India Couture Bridal Week Reveals New Bridal Trends

Miabella Espaillat
Fashion Editor

Into India Couture Week (ICW), more than a dozen eminent designers displayed their works, providing a glance at the bridalwear trends influencing one of the biggest wedding markets in the world, among many other things.

The 15th iteration of the annual event, which ended this past weekend in the nation’s capital New Delhi, was the first to be held on a real runway since the outbreak of the pandemic. The chance was taken advantage of by all 13 participating designers, who incorporated both Western and conventional South Asian styles to honor the rich heritage of Indian crafts and handwoven textiles. As usual, bridal attire took center stage.

While European couture establishes the standards for the elite world of high fashion, it has a significant influence on consumer behavior in India. This is especially clear in the nation’s wedding business, which before to the epidemic was second only to the United States in value at almost $50 billion annually, according to a 2017 research by consulting firm KPMG.

Crafts are the foundation of fashion, and they are crucial to the lengthy festivities known as “Big Fat Indian Weddings.”

(Photo Courtesy of Sajjad Hussain/AFP/Getty Images)

Hindu brides may typically wear red, although more and more people are choosing muted tones these days. Consider the actress from Bollywood Alia Bhatt, who just wed Ranbir Kapoor while donning an ivory-colored sari with embroidered details.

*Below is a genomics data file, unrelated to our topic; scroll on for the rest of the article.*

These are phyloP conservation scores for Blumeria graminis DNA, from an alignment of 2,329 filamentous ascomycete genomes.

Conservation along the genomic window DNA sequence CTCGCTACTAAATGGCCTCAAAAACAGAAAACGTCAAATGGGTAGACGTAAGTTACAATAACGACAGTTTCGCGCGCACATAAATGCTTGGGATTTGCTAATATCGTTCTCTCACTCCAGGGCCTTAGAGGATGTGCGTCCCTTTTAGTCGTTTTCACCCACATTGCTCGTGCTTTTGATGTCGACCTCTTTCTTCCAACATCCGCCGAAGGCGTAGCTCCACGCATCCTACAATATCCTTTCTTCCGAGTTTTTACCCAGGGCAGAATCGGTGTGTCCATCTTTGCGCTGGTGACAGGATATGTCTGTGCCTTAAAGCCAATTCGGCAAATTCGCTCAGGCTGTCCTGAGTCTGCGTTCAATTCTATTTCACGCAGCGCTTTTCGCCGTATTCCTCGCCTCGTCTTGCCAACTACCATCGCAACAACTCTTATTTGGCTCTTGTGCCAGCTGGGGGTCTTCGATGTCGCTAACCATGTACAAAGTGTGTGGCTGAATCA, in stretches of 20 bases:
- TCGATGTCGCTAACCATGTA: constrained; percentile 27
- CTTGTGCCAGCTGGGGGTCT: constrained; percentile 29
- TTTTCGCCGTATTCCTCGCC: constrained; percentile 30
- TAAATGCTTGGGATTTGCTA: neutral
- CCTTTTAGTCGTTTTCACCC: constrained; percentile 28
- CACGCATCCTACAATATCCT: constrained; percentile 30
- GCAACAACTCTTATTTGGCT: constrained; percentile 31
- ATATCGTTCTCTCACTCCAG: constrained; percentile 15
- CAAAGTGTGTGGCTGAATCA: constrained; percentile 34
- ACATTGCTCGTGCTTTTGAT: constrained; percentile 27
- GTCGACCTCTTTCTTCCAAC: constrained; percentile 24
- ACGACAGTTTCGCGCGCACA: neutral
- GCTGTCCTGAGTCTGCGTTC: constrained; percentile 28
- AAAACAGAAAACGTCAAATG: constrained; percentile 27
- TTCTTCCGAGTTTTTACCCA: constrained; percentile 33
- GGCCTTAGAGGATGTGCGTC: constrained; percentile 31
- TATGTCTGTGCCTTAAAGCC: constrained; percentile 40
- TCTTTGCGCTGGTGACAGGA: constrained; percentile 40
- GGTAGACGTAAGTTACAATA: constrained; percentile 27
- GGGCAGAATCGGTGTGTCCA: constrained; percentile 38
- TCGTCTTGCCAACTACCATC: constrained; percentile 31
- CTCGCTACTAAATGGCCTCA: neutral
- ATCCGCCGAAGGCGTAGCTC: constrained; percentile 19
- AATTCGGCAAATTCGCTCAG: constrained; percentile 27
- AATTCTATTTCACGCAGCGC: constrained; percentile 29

Throughout ICW 2022, a shift to softer colors was perceptible. Shades of beige, oyster, biscuit, and the palest of mauve made up over half of the designer Tarun Tahiliani’s collection. Both Anju Modi and Anamika Khanna chose ivory-colored pieces, with the latter adding pearls to her creations and the former fusing coral pink and burgundy. Rahul Mishra, on the other hand, frequently used light-colored base fabrics while using vivid colors for surface ornamentation.

Numerous evening designs featured on the runway combined elements of Indian and Western fashion, such as Rahul Mishra’s black and gold draped suit combinations and Varun Bahl’s draped skirts with floral applique work. JJ Valaya, the founder of House of Valaya, wore a black and ivory chevron sari with a velvet jacket embroidered with flowers, while the lehengas by high-end designer Falguni Shane Peacock had a ballgown-like quality. With his three-dimensional skirts and redesigned dupattas, Amit Aggarwal, famed for his cutting-edge shapes, deconstructed the lehenga.

Until recently, the modest blouse was one of the outfit’s most undervalued components. Today’s India is known for its boldly low necklines and cropped, barely-there blouses.

(Photo Courtesy of Javed Dar/Xinhua/Getty Images)

The use of flossing by Tarun Tahiliani, scoop necklines paired with belts by JJ Valaya, spaghetti strapped itsy-bitsy blouses by Varun Bahl, and bra tops with a tribal influence by Anamika Khanna are just a few examples of how this has affected wedding wear.

 

 

Contact Miabella at espailmi@shu.edu

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